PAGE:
SCOTUS Allows FL Ex-Felon Voter Restrictions Struck Down By Judge To Be Reinstated

ORLANDO, UNITED STATES-JANUARY 08: Desmond Meade, right, is accompanied by his daughter, Xcellence Meade, center, and his wife, Sheena Meade, inside the Orange County Supervisor of Elections office as he registers to... ORLANDO, UNITED STATES-JANUARY 08: Desmond Meade, right, is accompanied by his daughter, Xcellence Meade, center, and his wife, Sheena Meade, inside the Orange County Supervisor of Elections office as he registers to vote after ex-felons regained their voting rights in the state Tuesday, Jan. 8, 2019, in Orlando, Florida. (Photo by Phelan M. Ebenhack for The Washington Post via Getty Images) MORE LESS
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July 16, 2020 2:37 p.m.

Florida’s restrictions on ex-felon voting will likely remain in place at least for August’s primary, after the Supreme Court on Thursday refused to remove a hold on a trial judge’s ruling that those restrictions are unconstitutional.

The Supreme Court’s action in the case, where the voting rights of hundreds of thousands ex-felons could be at stake in the swing state, is the latest example of the conservative majority siding with restrictive laws.

Though the Florida case is not technically linked to the pandemic, in several other recent disputes where voter access in the outbreak was in play, the Supreme Court has consistently sided with keeping in place the more restrictive voter regimes.

“This Court’s inaction continues a trend of condoning disfranchisement,” Justice Sonia Sotomayor said in her dissent to the Florida matter, as she referenced the so-called “Purcell” principle instructing courts to avoid injecting chaos in the lead-up to the elections.

“Ironically, this Court has wielded Purcell as a reason to forbid courts to make voting safer during a pandemic, overriding two federal courts because any safety-related changes supposedly came too close to election day,” she wrote.  “Now, faced with an appellate court stay that disrupts a legal status quo and risks immense disfranchisement—a situation that Purcell sought to avoid—the Court balks.”

The case involves a law Florida Republicans passed in 2019, after the state’s voters in 2018 approved a constitutional amendment giving certain ex-felons the right to vote. The 2019 law requires that those ex-felons pay back all remaining court fees before they regain the franchise. The law’s challengers say that the mandate amounts to an unconstitutional poll tax.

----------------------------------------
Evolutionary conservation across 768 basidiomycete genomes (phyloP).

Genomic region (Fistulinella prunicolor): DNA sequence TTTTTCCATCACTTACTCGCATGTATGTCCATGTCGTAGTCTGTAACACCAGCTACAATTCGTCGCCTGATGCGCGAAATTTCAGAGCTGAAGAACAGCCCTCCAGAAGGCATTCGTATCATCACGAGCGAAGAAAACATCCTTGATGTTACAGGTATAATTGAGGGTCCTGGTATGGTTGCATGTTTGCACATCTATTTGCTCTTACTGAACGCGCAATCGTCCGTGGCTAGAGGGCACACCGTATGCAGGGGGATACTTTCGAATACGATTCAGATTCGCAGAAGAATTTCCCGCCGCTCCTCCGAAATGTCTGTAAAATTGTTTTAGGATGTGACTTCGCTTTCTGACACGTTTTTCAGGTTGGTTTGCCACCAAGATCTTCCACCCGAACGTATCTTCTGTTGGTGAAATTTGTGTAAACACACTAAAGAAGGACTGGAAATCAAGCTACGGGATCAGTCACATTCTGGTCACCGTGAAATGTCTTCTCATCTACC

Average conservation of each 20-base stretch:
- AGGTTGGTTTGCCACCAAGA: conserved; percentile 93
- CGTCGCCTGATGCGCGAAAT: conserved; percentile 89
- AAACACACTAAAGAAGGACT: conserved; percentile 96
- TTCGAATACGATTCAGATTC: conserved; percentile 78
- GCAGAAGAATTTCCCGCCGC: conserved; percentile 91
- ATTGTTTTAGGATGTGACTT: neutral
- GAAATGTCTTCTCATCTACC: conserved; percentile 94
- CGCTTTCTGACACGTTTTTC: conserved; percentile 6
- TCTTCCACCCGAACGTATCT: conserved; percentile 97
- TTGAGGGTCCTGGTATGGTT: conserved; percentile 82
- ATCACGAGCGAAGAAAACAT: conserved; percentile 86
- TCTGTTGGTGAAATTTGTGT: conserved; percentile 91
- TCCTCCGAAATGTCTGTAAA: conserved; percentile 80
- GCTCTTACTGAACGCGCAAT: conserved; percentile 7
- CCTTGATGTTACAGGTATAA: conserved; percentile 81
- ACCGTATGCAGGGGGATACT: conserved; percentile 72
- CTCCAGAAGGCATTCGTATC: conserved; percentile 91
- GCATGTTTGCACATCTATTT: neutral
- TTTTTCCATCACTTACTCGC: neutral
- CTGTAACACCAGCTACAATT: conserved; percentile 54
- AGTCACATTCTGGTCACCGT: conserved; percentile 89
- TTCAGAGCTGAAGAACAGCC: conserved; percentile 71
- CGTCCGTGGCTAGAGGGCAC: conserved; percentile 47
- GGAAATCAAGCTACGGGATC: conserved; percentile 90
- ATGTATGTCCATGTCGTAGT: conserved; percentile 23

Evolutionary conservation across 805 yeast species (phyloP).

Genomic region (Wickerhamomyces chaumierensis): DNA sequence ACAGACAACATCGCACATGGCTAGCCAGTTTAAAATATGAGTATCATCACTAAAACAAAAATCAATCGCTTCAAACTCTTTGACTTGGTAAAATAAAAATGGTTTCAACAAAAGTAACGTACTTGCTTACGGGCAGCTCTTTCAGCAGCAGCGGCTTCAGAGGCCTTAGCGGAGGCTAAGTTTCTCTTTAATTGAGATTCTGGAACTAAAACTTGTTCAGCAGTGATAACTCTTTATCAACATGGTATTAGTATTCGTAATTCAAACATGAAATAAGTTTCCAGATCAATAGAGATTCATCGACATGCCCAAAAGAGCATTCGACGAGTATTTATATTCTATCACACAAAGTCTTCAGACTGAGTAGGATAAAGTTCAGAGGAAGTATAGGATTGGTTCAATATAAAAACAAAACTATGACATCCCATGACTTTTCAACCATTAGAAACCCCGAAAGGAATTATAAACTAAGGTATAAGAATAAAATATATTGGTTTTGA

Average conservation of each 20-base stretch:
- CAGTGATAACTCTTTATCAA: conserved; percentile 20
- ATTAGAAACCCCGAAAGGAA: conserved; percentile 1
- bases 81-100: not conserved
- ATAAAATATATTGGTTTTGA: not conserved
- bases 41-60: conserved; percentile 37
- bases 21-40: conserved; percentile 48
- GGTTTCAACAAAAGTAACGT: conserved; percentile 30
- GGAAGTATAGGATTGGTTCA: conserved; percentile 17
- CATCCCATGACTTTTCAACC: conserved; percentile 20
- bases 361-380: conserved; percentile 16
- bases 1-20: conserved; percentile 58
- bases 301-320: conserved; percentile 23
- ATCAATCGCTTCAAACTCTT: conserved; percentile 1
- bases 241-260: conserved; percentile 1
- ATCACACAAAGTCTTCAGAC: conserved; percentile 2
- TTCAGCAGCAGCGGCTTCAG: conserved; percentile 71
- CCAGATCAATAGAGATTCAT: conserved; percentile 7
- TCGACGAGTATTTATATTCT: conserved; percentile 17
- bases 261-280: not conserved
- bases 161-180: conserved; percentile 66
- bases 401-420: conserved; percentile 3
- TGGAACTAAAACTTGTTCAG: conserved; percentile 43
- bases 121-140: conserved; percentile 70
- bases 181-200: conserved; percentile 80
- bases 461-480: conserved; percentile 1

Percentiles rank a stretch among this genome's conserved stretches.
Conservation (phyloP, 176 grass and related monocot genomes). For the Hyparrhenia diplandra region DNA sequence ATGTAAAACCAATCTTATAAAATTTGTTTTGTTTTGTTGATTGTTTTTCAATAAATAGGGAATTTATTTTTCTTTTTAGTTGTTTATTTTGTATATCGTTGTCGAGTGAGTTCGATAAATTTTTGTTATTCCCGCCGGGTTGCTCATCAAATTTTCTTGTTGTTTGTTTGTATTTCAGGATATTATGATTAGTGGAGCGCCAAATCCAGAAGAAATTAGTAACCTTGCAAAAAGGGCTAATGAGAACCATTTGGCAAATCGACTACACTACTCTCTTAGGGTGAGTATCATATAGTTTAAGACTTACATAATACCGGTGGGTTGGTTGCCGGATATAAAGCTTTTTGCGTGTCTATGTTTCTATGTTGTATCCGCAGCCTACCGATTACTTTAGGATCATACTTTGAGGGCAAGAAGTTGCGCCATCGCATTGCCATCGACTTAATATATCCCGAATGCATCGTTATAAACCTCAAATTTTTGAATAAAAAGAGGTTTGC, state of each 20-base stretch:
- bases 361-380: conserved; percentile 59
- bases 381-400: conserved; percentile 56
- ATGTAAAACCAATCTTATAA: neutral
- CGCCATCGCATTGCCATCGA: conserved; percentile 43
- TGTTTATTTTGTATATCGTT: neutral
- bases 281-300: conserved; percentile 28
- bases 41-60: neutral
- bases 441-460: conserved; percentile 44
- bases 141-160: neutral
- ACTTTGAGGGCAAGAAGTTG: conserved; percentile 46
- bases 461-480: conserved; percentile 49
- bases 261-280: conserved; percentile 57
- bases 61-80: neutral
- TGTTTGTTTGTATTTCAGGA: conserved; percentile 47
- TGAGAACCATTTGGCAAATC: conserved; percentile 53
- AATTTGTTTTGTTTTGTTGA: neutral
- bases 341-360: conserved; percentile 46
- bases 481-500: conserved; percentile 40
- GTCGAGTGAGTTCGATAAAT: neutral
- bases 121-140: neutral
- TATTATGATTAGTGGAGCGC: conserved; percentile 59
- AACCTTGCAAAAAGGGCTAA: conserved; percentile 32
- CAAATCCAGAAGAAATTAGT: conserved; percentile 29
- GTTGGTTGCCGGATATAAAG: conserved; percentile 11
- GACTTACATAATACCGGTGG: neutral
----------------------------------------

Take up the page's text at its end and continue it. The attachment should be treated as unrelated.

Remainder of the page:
Florida suffered several setbacks in court defending the restriction, culminating in a May ruling by trial judge in Tallahassee striking down parts of the law on the merits. That ruling came several months after the judge had partially blocked the law in a preliminary manner.

Using an unusual procedural tactic, Florida turbo-charged its appeal of the merits ruling last month to get it quickly before the full 11th Circuit U.S. Court of Appeals, which President Trump recently flipped to a majority GOP appointees.

Earlier this month, the 11th Circuit put a hold on the ruling, effectively reviving the restrictions at least for the August primary and possibly for November. After the legal challengers asked the Supreme Court to intervene and remove the hold, the court on Thursday said it would not.

In addition to their failed Supreme Court bid, the law’s challengers are now also trying to get three of the appellate judges recused because they were either involved in the state court proceedings over the law or in another related case before joining the the 11th Circuit.

Of the more than 1 million ex-felons who otherwise gained the right to vote under the 2018 ballot initiative, three-quarters of them face financial obligations that, according to the 2019 law, prevent them from registering or voting if left unpaid.

What the trial over the law made clear is that Florida election officials still had not figured out a way of implementing the the restriction, as keeping track of these court fees is a Kafka-esqe endeavor in the state.

In voting to deny the request that they intervene did, the unnamed majority did not explain the move to let the hold remain in place. Justices Ruth Bader Ginsburg and Elena Kagan joined Sotomayor’s dissent, but it’s possible that another justice may have dissented privately.

Read the order with Sotomayor’s dissent below:

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